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Product change management is a system by which products are changed and new products are developed for distribution and sale to consumers and businesses. This type of change management is typically utilized by businesses that manufacture products, while other forms of change management are often used by companies that sell products. These changes tend to serve both the company and its customers by producing new products that are often more profitable or generate greater sales, while also providing products for customers that may have been previously unavailable. Product change management can also increase productivity and the quality of products produced by a manufacturer through product revision and continuing oversight of the manufacturing process.
Change management typically refers to any sort of system that tries to codify the process of change within a company or similar organization in order to make change as simple and effective as possible. A major company that is seeking to increase output by hiring more employees and automating simple systems, for example, can utilize change management to make this process easier and more profitable for everyone involved. Product change management is simply a type of change management that refers to the process of changing products that are made and offered by manufacturers for sale to customers.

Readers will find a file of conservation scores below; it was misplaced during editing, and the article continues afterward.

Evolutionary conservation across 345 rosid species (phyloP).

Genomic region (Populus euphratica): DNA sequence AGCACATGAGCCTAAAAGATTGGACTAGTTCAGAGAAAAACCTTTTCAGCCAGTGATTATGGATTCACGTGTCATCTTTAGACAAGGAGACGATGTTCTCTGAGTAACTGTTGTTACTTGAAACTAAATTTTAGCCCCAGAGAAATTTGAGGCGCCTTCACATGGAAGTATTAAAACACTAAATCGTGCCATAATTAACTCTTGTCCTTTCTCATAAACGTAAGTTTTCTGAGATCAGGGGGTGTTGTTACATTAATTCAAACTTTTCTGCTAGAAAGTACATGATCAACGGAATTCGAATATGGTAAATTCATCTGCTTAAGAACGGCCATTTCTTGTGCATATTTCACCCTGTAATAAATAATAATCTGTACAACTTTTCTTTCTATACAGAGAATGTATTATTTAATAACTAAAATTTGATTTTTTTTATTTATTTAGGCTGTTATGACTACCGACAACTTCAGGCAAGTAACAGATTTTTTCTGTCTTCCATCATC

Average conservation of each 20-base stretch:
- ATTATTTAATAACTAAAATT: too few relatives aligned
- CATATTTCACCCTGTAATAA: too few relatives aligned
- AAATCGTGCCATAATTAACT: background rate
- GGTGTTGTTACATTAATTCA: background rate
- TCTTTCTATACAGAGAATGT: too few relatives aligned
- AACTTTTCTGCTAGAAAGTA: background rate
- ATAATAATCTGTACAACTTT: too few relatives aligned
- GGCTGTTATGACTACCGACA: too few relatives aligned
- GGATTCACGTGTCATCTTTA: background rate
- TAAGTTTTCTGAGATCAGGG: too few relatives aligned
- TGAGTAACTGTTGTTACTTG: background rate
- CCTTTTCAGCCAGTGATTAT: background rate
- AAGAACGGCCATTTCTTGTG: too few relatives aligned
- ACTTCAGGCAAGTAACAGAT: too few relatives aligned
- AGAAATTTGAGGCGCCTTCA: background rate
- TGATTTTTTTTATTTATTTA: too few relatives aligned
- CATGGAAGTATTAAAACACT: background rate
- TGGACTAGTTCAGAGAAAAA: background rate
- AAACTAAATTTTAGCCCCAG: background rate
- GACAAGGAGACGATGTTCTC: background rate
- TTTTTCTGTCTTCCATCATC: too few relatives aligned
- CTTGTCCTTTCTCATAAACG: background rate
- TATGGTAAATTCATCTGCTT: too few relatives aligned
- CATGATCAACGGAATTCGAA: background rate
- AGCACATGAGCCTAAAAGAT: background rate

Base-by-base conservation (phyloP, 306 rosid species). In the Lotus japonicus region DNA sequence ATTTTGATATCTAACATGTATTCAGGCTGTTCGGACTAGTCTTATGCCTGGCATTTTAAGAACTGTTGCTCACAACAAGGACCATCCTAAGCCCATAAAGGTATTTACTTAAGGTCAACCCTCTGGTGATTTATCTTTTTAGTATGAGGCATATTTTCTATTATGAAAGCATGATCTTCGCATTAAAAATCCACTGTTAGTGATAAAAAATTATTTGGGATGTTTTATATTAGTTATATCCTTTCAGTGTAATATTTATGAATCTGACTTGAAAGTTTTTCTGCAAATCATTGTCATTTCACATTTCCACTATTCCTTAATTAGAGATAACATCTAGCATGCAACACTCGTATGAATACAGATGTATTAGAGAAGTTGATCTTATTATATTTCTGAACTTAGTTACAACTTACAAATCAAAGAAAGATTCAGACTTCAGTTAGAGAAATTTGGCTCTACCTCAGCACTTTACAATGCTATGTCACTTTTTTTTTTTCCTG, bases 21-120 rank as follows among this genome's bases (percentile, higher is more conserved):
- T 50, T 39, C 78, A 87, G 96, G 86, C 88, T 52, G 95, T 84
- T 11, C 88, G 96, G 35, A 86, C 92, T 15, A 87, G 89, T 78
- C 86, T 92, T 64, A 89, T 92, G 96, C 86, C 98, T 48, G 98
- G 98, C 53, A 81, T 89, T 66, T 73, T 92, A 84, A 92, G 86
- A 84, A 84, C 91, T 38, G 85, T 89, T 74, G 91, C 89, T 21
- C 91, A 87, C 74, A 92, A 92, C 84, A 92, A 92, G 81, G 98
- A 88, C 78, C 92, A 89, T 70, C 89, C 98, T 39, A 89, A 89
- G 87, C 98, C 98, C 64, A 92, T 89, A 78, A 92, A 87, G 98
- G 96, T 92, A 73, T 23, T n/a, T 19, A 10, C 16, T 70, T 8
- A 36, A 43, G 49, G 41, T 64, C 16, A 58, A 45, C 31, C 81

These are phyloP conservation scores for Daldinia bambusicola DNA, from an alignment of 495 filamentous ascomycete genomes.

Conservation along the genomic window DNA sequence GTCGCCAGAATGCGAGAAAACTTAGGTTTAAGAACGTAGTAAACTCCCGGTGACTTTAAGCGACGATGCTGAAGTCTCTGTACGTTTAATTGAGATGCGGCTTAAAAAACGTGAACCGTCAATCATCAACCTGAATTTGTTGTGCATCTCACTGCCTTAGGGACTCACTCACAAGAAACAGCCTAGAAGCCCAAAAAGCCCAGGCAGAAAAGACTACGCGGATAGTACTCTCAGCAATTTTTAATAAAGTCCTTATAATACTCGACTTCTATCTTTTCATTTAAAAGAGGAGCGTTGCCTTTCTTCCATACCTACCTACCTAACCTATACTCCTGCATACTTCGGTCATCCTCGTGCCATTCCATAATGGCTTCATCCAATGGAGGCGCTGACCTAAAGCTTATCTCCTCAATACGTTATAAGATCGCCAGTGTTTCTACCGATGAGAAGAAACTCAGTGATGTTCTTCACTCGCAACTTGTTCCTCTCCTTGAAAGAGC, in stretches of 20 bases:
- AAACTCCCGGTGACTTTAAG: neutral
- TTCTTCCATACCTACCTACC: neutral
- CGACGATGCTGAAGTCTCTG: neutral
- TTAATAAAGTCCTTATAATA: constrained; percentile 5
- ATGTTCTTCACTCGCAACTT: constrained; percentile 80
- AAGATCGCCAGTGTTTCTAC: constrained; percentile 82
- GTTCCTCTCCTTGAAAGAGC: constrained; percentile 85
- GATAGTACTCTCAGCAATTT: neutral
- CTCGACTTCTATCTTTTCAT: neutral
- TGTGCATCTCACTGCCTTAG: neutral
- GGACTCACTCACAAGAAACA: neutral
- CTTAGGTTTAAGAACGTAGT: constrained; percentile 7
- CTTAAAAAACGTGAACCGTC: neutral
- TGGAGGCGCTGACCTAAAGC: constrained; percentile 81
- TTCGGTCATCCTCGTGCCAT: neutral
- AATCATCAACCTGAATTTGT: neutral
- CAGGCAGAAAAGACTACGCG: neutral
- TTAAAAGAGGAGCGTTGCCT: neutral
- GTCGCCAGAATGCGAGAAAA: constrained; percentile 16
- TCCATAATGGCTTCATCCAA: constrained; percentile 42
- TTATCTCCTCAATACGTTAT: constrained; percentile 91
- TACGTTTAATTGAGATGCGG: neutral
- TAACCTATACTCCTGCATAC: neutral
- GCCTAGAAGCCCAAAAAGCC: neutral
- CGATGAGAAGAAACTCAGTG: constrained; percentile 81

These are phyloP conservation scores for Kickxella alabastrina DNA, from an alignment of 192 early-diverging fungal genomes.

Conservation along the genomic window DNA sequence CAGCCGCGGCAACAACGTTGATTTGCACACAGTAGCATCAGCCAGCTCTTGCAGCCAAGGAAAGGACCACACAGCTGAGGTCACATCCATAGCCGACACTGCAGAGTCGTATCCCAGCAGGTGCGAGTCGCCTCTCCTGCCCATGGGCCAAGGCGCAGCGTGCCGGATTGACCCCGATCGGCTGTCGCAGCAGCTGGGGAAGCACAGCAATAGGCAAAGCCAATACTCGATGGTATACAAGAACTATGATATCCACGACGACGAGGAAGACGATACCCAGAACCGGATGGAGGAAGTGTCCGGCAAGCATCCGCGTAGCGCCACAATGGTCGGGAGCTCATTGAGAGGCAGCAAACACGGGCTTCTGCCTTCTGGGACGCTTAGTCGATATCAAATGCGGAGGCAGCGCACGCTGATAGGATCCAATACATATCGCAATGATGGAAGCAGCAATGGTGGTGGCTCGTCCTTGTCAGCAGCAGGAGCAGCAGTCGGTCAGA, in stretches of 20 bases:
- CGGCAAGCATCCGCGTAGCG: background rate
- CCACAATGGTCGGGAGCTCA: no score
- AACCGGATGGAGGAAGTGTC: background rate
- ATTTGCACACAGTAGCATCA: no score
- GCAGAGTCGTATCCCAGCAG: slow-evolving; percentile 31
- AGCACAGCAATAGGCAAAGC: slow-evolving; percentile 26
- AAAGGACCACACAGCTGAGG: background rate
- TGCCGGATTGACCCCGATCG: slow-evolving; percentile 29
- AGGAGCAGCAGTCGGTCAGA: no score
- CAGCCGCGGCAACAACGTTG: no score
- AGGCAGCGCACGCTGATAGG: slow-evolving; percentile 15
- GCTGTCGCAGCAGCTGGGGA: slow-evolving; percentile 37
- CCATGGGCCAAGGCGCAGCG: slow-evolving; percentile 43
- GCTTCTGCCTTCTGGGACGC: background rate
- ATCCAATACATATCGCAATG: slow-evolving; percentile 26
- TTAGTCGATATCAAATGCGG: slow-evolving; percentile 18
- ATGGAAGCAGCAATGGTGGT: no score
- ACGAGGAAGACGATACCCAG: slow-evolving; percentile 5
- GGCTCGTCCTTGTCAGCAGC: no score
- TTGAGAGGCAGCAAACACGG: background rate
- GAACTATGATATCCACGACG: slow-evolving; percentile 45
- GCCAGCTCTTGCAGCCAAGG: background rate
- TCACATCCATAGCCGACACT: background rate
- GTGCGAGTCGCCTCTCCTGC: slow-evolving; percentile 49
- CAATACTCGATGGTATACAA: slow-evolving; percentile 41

By using product change management, a company is able to more effectively change the way in which new products are developed to better meet the needs of customers. This can be applied to just about any kind of manufactured goods, from basic goods produced and sold to individual consumers for home use to commercial products that may be utilized by massive corporations. Product change management is typically used to organize changes to products just like any other form of change, often through the use of a change management model or system. This model is the method in which a company organizes the process of change to make it as simple and profitable as possible.
Product change management is typically organized by this sort of model into a series of steps that can be fairly elaborate or quite simple. In general, the steps involve identifying the need for change, planning the change, executing the change, and evaluating the change. This means that the process is used to ensure that the product change is desired by customers and then used to plan out the actual process through which such product changes will occur.
Once the change process is sufficiently planned out and people within an organization are prepared to make the changes, the model is used to execute the product change effectively. The entire change is then evaluated to ensure that it has been adequately accomplished and that customers are happy with the changes, while also looking for new opportunities to apply product change management in the future. This type of system is typically used to avoid many mistakes that had previously been made due to a lack of proper change management. Such mistakes, like the disastrous introduction of “New Coke™” in the 1980s, often resulted in customer dissatisfaction and a loss of money from products being reverted to previous forms at great expense.